Arun Venugopal is a reporter and the creator of Micropolis, WNYC’s multi-platform series examining race, sexuality, religion, street life and other issues that define New York City. He has been with the station since 2005, and has covered a wide range of stories, including the death of Sean Bell, the controversy over the Park 51 mosque and community center and Occupy Wall Street .
Islamic Cultural Center and Mosque Draws Competing Rallies in Lower Manhattan
Sunday, August 22, 2010
Separated by just a couple of blocks and a vigilant police force, supporters and opponents of Park51 rallied simultaneously on Sunday in hopes of influencing the public debate over the Islamic cultural center and mosque.
The rally against Park51 was the more sophisticated of the two events, boasting a stage and sound system from which Bruce Springsteen, John Phillip Souza and various country hits blared. The crowd numbered around 500 at its peak, about double that of the rally supporting Park51.
Here, the crowd was filled with motorcyclists -- some of them big, burly men in denim and leather vests, sporting red, white and blue bandanas, and plenty of tattoos along their tanned limbs. Many in the crowd held up signs with the word "Sharia" written out in big, red, drippy letters.
But one man, who only gave his name as Satya stood out: He wore a Gandhi T-shirt to the anti-mosque rally, and as someone from India, was one of the few opponents at the rally who was visibly a minority. Along with a friend, Satya displayed a banner with graphic images, showing the bloody aftermath of terrorist attacks around the world. This, he said, was the true nature of political Islam, and he insisted that Imam Feisal Abdul Rauf, the man behind Park51, was not to be trusted.
"He is a stealth jihad," he said. "Taqqiya is a very developed concept in islam. You can use deceive to propagate Islam. And that is the reason why we have to be very careful who is saying what."
Bob Tichenor arrived from Yonkers, wearing his "Proud Infidel" T-shirt. He said he worries about radical Islam.
"I think we could all live together, be together -- they have rights, too, in this country," said Tichenor. "But I just think they're not being concerned about our people at this time, deciding what they want to do with this mosque here."
The other rally, supporting Park51, was organized by a coalition of anti-war and socialist groups, but drew unaffiliated individuals and some Muslims as well. The organizers weren't able to secure a permit for a soundsystem, so speakers ended up standing on a small step ladder and shouting their remarks to the assembled demonstrators. Many of them felt the opposition to the mosque was borne of Islamophobia.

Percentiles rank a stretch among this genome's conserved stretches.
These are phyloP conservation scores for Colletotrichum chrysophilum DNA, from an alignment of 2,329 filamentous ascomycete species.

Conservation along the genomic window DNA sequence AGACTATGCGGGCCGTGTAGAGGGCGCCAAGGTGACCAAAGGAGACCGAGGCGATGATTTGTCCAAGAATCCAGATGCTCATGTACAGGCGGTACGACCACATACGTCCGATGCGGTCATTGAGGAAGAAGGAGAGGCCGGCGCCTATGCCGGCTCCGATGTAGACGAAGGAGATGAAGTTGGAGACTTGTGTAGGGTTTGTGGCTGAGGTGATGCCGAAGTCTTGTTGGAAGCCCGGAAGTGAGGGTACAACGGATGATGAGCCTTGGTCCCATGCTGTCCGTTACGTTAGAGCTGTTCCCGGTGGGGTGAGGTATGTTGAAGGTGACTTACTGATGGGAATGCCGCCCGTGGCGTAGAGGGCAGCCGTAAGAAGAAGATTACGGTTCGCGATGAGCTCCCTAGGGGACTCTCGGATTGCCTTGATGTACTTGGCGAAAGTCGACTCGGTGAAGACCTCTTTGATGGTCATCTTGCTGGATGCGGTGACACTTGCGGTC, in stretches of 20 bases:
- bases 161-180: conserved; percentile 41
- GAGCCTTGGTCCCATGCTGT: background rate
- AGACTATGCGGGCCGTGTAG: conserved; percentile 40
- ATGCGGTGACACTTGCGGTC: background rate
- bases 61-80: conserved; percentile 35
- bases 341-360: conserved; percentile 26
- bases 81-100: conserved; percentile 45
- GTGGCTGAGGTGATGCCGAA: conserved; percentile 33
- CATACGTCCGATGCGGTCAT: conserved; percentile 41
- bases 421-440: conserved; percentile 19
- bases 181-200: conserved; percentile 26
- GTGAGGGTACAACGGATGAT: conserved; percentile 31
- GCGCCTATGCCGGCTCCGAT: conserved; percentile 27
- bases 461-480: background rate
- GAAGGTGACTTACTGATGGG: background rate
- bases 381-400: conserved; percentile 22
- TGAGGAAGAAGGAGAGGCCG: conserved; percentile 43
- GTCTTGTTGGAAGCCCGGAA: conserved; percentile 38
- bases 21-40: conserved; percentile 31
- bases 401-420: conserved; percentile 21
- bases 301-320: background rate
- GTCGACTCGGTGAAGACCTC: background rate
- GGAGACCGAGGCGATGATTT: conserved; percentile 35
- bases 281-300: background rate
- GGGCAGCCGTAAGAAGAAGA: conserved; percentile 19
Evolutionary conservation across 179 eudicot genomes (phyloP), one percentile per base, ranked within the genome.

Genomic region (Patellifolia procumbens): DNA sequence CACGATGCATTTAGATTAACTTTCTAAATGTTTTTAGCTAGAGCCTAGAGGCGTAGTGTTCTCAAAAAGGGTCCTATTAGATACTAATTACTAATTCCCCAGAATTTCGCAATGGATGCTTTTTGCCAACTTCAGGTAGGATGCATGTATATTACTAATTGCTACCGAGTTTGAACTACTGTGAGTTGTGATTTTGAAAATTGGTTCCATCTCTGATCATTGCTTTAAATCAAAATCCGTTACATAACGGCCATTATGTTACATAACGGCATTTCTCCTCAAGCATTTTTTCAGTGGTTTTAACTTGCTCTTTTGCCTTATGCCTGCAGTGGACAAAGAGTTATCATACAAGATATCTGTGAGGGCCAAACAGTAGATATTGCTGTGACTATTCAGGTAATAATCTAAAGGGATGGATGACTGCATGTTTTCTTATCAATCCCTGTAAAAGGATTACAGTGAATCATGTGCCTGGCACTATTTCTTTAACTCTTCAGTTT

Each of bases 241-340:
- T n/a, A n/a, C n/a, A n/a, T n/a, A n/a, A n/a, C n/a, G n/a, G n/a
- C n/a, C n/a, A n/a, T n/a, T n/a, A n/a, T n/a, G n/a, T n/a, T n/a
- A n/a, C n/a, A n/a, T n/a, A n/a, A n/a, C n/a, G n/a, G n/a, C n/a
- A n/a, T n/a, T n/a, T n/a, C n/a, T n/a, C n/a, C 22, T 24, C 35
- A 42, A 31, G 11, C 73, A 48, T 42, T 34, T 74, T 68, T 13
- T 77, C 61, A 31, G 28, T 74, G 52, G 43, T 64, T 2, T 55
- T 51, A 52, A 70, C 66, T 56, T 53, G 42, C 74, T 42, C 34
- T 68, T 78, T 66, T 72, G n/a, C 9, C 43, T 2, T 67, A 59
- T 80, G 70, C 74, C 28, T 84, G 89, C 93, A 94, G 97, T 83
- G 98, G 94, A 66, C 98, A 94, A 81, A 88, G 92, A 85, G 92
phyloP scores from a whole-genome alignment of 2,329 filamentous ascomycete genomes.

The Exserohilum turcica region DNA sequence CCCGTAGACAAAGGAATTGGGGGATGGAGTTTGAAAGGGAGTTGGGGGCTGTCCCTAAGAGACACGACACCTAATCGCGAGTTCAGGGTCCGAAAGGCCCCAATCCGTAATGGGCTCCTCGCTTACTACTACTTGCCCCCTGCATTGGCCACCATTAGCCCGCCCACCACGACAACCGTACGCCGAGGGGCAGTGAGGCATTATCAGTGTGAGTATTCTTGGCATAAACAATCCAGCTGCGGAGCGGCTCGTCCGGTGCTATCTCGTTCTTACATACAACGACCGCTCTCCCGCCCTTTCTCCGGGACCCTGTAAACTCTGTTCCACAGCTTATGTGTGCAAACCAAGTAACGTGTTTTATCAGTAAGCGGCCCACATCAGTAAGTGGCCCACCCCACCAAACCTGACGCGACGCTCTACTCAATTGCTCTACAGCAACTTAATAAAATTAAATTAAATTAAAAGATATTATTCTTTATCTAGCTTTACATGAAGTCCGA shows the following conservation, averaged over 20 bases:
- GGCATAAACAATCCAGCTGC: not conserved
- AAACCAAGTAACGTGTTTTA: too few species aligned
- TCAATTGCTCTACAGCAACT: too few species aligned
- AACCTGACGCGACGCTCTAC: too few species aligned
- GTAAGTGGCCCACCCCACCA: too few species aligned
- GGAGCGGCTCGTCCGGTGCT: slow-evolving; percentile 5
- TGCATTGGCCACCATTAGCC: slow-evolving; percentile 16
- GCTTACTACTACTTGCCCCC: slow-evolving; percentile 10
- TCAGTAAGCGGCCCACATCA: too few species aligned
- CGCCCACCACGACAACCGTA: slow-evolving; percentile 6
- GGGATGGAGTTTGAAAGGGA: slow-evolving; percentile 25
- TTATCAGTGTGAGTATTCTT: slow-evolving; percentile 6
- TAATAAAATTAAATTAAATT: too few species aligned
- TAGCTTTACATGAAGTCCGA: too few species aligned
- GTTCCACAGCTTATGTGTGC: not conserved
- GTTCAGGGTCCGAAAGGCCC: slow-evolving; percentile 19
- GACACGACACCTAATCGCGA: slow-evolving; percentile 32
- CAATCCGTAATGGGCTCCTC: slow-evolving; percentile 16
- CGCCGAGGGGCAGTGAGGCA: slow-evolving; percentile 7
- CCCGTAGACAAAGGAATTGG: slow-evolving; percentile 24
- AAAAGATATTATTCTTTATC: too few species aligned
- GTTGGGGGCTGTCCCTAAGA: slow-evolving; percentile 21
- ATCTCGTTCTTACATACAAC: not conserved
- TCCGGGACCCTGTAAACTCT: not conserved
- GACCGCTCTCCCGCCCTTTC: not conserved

"In the last 10 years we've seen all this demonization of Arabs and Muslims to help justify two unjust wars, Iraq and Afghanistan," said Hannah Fleury, a member of the International Socialist Organization. "And so to me this is the logical conclusion of that climate since September 11. So I'm absolutely opposed to it."
Wajid Akram came from Midwood, and brought his 11-year-old son as well. He was discouraged by what he saw as the low turnout from Muslim New Yorkers: "At this event, I see a lot of anti-war, pro peace, interfaith people who are here. And the Muslim community is very small. I would say less than maybe 20 percent, 30 percent at this rally. And it's just general apathy."
But Ieman Elzhogby, a Muslim woman from Staten Island who showed up at the event, says it's less apathy than a sense of fear that keeps Muslims at home.
"I think a lot of Muslims now are just so afraid," she said. "They're afraid to say, 'Hey, we're Muslims, we're Americans, why can't we have a mosque?'"
This week, defenders of Park51 are expected to come out in larger numbers; a coalition of groups including Common Cause NY and the New York Civil Liberties Union says it will issue statements in support of the project. Opponents are also upping their game: Stop Islamization of America is organizing a big rally featuring marquee conservatives like John Bolton and Dutch politician Geert Wilders, an outspoken critic of Islam. The event was originally supposed to include Republican and former House Majority Leader Newt Gingrich, but he has since pulled out.